United States v. Poitier, 818 F.2d 679, 682 (8th Cir. 1987).
In this case, Johnson contends that the encounter was a Terry-type seizure, and that Deputy Engeldinger could not have harbored any reasonable suspicion that Johnson was engaged in criminal activity to justify an investigative stop. The government suggests that Johnson participated in a voluntary conversation with Engeldinger, requiring no justification under our Fourth Amendment jurisprudence. In the alternative, the government argues that if Engeldinger had, through his words and actions, seized Johnson, the limited intrusion was warranted by a reasonable suspicion that Johnson was committing a crime or would commit one in the imminent future.
In determining whether a person has been seized for Fourth Amendment purposes, the relevant question is whether, in view of the totality of circumstances surrounding the incident, a reasonable person would have believed he was free to leave. INS v. Delgado, 466 U.S. 210, 215, 104 S.Ct. 1758, 80 L.Ed.2d 247 (1984) (citing United States v. Mendenhall, 446 U.S. 544, 554, 100 S.Ct. 1870, 64 L.Ed.2d 497 (1980) (opinion of Stewart, J.)). We consider these matters on a case-by-case basis, as "[n]o litmus-paper test exists for distinguishing a consensual encounter from a seizure." United States v. Ninety One Thousand Nine Hundred Sixty Dollars, 897 F.2d 1457, 1461 (8th Cir. 1990). "The test is necessarily imprecise, because it is designed to assess the coercive effect of police conduct, taken as a whole, rather than to focus on particular details of that conduct in isolation." Michigan v. Chesternut, 486 U.S. 567, 573, 108 S.Ct. 1975, 100 L.Ed.2d 565 (1988). Some circumstances that inform the determination of whether a seizure took place include: officers positioning themselves in a way that limits the person's freedom of movement, United States v. White, 890 F.2d 1413, 1416 (8th Cir. 1989), the presence of several officers, the display of weapons by officers, physical touching, the use of language or intonation indicating compliance is necessary, the officer's retention of the person's property, or an officer's indication that the person is the focus of a particular investigation, Ninety One Thousand Nine Hundred Sixty Dollars, 897 F.2d at 1461 (citing Mendenhall, 446 U.S. at 554, 100 S.Ct. 1870, United States v. Campbell, 843 F.2d 1089, 1093 (8th Cir. 1988), and United States v. Nunley, 873 F.2d 182, 185 (8th Cir. 1989)); see also Florida v. Royer, 460 U.S. 491, 503, 103 S.Ct. 1319, 75 L.Ed.2d 229 n. 9 (1983) (noting that officers taking possession of defendant's airline ticket, luggage, and identification contributed to determination defendant had been seized because "[a]s a practical matter, Royer could not leave the airport without them").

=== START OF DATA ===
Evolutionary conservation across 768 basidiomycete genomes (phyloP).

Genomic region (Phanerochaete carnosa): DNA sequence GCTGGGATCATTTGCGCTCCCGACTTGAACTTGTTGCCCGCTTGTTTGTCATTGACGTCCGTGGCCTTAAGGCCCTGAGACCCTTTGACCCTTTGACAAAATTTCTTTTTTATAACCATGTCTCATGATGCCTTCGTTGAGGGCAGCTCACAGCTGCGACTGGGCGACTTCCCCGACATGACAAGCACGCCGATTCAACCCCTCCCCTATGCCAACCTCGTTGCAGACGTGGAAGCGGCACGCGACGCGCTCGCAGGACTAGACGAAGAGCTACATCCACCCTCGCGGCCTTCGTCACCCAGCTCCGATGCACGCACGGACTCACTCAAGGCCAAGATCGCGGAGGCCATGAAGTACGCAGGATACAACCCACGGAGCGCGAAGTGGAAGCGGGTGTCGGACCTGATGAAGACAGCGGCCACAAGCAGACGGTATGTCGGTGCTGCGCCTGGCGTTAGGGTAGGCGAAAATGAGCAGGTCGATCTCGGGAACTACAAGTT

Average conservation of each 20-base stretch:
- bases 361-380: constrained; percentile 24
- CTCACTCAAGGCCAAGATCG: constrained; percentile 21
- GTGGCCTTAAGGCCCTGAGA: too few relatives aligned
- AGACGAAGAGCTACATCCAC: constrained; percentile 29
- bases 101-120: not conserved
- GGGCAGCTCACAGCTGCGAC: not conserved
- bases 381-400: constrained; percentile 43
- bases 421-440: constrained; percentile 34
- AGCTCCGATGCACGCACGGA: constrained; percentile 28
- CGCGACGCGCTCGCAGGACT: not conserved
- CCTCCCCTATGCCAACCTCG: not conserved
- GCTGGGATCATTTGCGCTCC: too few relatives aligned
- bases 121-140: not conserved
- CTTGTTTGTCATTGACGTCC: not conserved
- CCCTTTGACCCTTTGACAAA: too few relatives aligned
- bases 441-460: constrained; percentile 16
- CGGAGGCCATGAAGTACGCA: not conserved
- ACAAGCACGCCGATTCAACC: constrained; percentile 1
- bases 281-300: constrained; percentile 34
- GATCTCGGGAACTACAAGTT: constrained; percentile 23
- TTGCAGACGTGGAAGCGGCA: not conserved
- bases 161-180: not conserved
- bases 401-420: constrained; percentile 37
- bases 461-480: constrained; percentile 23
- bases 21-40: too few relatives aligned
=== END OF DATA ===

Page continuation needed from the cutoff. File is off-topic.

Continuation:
Under the circumstances, we cannot endorse the district court's view that the encounter between Johnson and the officers was completely consensual. As Johnson was engaged in conversation with Evans, Engeldinger approached, believing that an assault was imminent. At the time, Engeldinger was flanked by two fellow uniformed officers. Engeldinger interrupted, and asked Johnson to leave his conversation and join Engeldinger and the other officers several feet from Evans. Once there, Engeldinger questioned Johnson as to what was happening between him and Evans. Engeldinger stood on one side of Johnson, and Officer Elmore stood on Johnson's other side. Engeldinger then asked to see Johnson's identification. When Johnson complied by showing his driver's license, Engeldinger took possession of it. At no time was Johnson informed that he may go about his business, or that he could elect not to comply with Engeldinger's suggestions.
A reasonable person would not believe that he was free to leave a scene where three uniformed officers drew him away from their party, stood closely at either side of him, and took possession of his personal property — here, his driver's license — while conducting a brief interrogation. The district court was swayed by the fact that Engeldinger politely questioned Johnson rather than made demands of him. The district court's focus on Engeldinger's tone and language is misguided. We again reiterate that it is the totality of circumstances, not one particular detail, that we consider when determining if a seizure occurred. Here, those circumstances suggest that an investigative seizure took place.
Nonetheless, we find that the seizure was justified. It is well established that a law enforcement officer may stop and briefly question an individual if the officer has a reasonable suspicion that the person has committed or is about to commit a crime. United States v. Brignoni-Ponce, 422 U.S. 873, 881-82, 95 S.Ct. 2574, 45 L.Ed.2d 607 (1975). Here, Engeldinger testified that he heard yelling, and turned and saw Johnson standing close to a woman, facing her, speaking emphatically and loudly to her, gesturing with his hands, using profanity. Engeldinger perceived the woman to be frightened and backing away from Johnson. Based on these facts, Engeldinger could have reasonably suspected that an assault was imminent. That his belief may have been mistaken is of no accord; Engeldinger did not violate Johnson's Fourth Amendment rights by briefly seizing him and investigating the situation. Once Johnson took flight, the officers were permitted to give chase and subdue him because of their reasonable suspicion that he may be carrying a weapon.
Although the magistrate who held the evidentiary hearings found Evans to be more credible than Engeldinger where their testimony diverged, and we give deference to such findings, Anderson v. City of Bessemer City, 470 U.S. 564, 575, 105 S.Ct. 1504, 84 L.Ed.2d 518 (1985), the two agreed on the facts as outlined above, with Evans adding that, considering the circumstances, a person may have misinterpreted the conversation as an argument.
We agree with the magistrate judge that the circumstances in this case presented something more than a voluntary conversation — the officers here conducted an investigatory seizure of Johnson. The seizure, however, was justified by the officers' reasonable suspicion that Johnson was engaged or would imminently be engaged in criminal conduct. Accordingly, we affirm the district court's denial of Johnson's suppression motions.